Purpose: To identify competence assessment instruments in perianesthesia nursing care and to describe the validity and reliability of the instruments. Design: A scoping review in a systematic manner. Methods: A search in CINAHL, MEDLINE, and ERIC was carried out to identify empirical studies from 1994 to 2015. A narrative synthesis approach was undertaken to analyze the data. Findings: Nine competence assessment instruments in perianesthesia nursing care were identified. The instruments used three types of data collection methods: Self-report, observation, and written examinations. The most commonly reported validity method was content validity involving expert panels and reliability tests for internal consistency and inter-rater's consistency. Conclusions: Integrating more than one data collection method may give support to overcoming some of the limitations, such as lack of objectivity and misinterpretation of the assessment results. In an ever-changing environment, perianesthesia nursing competence requires constant reassessment from the perspective of content validity, scoring methods, and reliability.
  • Liao, Ziyan; Chen, Youhua; Pan, Kaiwen; Dakhil, Mohammed A.; Lin, Kexin; Tian, Xianglin; Zhang, Fengying; Wu, Xiaogang; Pandey, Bikram; Wang, Bin; Zimmermann, Niklaus E.; Zhang, Lin; Nobis, Michael P. (2022)
    Background: We aimed to characterise the geographical distribution of Sorensen-based multi-site dissimilarity (beta(sor)) and its underlying true turnover (beta(sim)) and nestedness (beta(sne)) components for Chinese Lauraceae and to analyse their relationships to current climate and past climate change. Methods: We used ensembles of small models (ESMs) to map the current distributions of 353 Lauraceae species in China and calculated beta(sor) and its beta(sim) and beta(sne) components. We tested the relationship between beta(sor), beta s(ne) and beta(sim) with current climate and past climate change related predictors using a series of simultaneous autoregressive (SAR(err)) models. Results: Spatial distribution of beta(sor) of Lauraceae is positively correlated with latitude, showing an inverse relationship to the latitudinal alpha-diversity (species richness) gradient. High beta(sor) occurs at the boundaries of the warm temperate and subtropical zones and at the Qinghai-Tibet Plateau due to high beta(sne). The optimized SAR(err) model explains beta(sor) and beta(sne) well, but not beta(sim). Current mean annual temperature determines beta(sor) and beta(sne) of Lauraceae more than anomalies and velocities of temperature or precipitation since the Last Glacial Maximum. Conclusions: Current low temperatures and high climatic heterogeneity are the main factors explaining the high multi-site beta-diversity of Lauraceae. In contrast to analyses of the beta-diversity of entire species assemblages, studies of single plant families can provide complementary insights into the drivers of beta-diversity of evolutionarily more narrowly defined entities.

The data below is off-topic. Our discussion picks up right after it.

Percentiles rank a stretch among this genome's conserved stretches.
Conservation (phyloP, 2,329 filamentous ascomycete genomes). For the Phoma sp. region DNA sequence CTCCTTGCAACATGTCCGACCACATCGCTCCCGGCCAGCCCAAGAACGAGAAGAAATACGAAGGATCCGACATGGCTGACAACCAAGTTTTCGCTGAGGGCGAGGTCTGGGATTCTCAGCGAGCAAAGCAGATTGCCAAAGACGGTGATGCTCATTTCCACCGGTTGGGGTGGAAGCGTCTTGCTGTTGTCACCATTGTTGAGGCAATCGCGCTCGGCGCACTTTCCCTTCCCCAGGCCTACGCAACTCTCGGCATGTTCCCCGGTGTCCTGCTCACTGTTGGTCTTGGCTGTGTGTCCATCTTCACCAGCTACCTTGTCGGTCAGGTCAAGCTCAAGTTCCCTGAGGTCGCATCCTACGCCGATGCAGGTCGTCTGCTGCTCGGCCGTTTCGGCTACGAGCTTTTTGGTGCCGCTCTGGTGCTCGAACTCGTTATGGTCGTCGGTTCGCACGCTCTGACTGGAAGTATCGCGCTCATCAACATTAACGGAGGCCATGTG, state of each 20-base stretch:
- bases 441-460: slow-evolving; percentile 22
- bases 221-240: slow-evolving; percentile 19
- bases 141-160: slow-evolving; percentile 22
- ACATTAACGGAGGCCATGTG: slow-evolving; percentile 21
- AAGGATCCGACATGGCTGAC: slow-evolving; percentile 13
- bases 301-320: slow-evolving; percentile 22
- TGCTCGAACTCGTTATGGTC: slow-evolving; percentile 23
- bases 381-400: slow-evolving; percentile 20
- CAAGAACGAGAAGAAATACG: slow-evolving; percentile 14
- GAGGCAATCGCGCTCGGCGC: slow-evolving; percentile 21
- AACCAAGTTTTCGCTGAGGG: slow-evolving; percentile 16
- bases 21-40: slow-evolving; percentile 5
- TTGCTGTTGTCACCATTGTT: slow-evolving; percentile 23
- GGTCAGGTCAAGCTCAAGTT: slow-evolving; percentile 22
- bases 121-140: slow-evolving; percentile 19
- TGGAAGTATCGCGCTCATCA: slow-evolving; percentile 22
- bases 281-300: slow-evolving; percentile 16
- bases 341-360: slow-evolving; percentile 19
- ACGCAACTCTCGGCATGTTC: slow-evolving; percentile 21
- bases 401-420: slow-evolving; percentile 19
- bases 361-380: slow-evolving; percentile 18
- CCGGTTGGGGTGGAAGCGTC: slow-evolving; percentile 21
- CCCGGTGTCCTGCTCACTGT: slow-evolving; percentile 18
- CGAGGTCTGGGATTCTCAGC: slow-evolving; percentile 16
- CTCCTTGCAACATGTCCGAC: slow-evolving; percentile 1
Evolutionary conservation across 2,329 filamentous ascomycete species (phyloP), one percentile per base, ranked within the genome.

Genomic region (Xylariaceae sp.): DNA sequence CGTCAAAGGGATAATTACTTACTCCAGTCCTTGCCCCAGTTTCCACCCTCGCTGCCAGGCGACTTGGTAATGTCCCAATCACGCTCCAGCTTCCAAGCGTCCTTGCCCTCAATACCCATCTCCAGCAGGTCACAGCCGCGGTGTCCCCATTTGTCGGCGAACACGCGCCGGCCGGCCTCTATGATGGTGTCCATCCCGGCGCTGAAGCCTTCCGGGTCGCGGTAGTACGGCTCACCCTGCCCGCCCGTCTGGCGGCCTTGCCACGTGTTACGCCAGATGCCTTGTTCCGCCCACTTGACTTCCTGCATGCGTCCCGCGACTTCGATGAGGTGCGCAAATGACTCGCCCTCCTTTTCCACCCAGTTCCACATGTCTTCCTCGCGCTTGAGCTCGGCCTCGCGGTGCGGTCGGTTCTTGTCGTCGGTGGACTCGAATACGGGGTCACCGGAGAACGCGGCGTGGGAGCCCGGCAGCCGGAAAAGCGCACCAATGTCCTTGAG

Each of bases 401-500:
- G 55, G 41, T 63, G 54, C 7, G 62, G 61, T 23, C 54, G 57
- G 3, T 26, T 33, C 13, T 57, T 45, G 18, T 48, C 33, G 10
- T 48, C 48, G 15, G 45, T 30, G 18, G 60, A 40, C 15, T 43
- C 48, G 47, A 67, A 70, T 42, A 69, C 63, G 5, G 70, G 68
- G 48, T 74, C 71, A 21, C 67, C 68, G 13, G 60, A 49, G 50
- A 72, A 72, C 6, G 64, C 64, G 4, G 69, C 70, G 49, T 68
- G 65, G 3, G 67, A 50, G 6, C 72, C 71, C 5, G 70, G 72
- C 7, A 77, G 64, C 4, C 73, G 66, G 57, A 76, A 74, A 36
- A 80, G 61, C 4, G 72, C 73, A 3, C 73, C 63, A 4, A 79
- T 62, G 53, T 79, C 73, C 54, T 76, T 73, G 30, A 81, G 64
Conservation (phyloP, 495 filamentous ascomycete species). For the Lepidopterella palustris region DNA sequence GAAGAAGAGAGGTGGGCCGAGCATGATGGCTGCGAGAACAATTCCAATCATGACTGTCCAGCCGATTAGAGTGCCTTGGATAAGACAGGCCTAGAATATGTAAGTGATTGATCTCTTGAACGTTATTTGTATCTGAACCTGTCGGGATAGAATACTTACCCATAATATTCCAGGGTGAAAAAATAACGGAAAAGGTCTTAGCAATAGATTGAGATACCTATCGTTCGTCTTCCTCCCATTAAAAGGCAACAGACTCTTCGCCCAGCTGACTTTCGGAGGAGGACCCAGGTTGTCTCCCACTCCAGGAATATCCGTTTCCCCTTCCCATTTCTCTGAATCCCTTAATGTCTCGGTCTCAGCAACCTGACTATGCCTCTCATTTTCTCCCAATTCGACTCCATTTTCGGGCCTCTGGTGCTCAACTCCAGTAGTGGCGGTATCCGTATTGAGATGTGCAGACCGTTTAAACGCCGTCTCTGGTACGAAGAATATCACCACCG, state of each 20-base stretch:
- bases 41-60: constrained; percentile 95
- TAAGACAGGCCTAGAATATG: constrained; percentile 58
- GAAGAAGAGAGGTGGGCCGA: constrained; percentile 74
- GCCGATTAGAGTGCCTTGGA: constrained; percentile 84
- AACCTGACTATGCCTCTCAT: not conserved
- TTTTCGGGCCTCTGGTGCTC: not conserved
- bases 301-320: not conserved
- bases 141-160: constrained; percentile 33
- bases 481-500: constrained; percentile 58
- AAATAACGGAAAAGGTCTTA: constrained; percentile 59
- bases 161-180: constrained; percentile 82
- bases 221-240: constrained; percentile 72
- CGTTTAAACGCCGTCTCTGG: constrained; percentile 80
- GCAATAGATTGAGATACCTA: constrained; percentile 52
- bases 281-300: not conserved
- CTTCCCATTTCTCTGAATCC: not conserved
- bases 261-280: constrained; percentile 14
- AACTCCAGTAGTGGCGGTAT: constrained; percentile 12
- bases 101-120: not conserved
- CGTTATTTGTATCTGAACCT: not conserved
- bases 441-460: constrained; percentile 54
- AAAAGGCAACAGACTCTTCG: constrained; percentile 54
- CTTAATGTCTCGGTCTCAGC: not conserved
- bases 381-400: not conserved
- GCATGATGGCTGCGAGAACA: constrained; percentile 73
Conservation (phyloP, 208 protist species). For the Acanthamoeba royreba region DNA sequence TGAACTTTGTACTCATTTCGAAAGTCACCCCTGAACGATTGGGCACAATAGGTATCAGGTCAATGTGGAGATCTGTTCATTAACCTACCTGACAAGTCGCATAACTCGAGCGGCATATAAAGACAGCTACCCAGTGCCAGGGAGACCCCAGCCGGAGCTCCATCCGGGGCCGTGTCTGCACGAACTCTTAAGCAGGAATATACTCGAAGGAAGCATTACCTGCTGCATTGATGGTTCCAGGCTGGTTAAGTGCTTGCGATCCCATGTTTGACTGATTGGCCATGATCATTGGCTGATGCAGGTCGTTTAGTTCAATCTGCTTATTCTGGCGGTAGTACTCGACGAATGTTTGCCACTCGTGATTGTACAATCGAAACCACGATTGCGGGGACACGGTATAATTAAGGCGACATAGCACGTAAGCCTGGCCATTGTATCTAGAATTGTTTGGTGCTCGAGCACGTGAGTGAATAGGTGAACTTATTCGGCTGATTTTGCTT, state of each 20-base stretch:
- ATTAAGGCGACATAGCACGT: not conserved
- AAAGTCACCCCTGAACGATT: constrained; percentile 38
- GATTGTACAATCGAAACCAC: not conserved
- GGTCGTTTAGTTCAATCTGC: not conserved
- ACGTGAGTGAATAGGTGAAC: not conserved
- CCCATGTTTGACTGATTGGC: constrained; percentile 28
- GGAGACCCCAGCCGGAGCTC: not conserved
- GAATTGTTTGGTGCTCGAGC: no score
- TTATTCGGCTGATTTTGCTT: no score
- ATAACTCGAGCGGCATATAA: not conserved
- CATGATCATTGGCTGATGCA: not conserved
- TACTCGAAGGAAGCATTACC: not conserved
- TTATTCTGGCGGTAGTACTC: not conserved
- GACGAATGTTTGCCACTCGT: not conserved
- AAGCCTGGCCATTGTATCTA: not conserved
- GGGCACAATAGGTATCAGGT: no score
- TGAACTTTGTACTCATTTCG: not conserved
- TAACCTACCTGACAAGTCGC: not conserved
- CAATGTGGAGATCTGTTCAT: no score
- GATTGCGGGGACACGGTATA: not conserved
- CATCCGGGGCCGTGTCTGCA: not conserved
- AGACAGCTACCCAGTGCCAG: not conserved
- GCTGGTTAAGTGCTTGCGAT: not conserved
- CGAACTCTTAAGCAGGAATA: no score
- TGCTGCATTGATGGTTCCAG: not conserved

• Mäntylä, Teemu; Kieseppä, Tuula; Suvisaari, Jaana; Raij, Tuukka T. (2021)
    Poor insight is a central characteristic of psychotic disorders, and it has been suggested to result from a general dysfunction in self-reflection. However, brain processing of clinical insight and more general self-reflection has not been directly compared. We compared tasks on (1) self-reflection on psychosis-related mental functioning (clinical insight, in patients only), (2) self-reflection on mental functioning unrelated to psychosis (general metacognition), and (3) semantic control during blood-oxygenation-level-dependent (BOLD) functional magnetic resonance imaging with 19 first-episode psychosis patients and 24 control participants. Arterial-spin-labeling (ASL) images were collected at rest. Clinical insight was evaluated with the Schedule for the Assessment of Insight. In patients, posterosuperior precuneus showed stronger activation during the insight task than during the semantic control task, while anteroinferior precuneus and posterior cingulate cortex (PCC) showed stronger activation during the insight task than during the general metacognition task. No significant group differences in brain activation emerged during the general metacognition task. Although the BOLD measures did not correlate with clinical insight measures, ASL-measured cerebral blood flow (CBF) values did correlate when extracted from the task-selective precuneus/PCC areas: higher CBF correlated with higher clinical insight scores. These results suggest that regions in the posteromedial cortex are selective for clinical insight.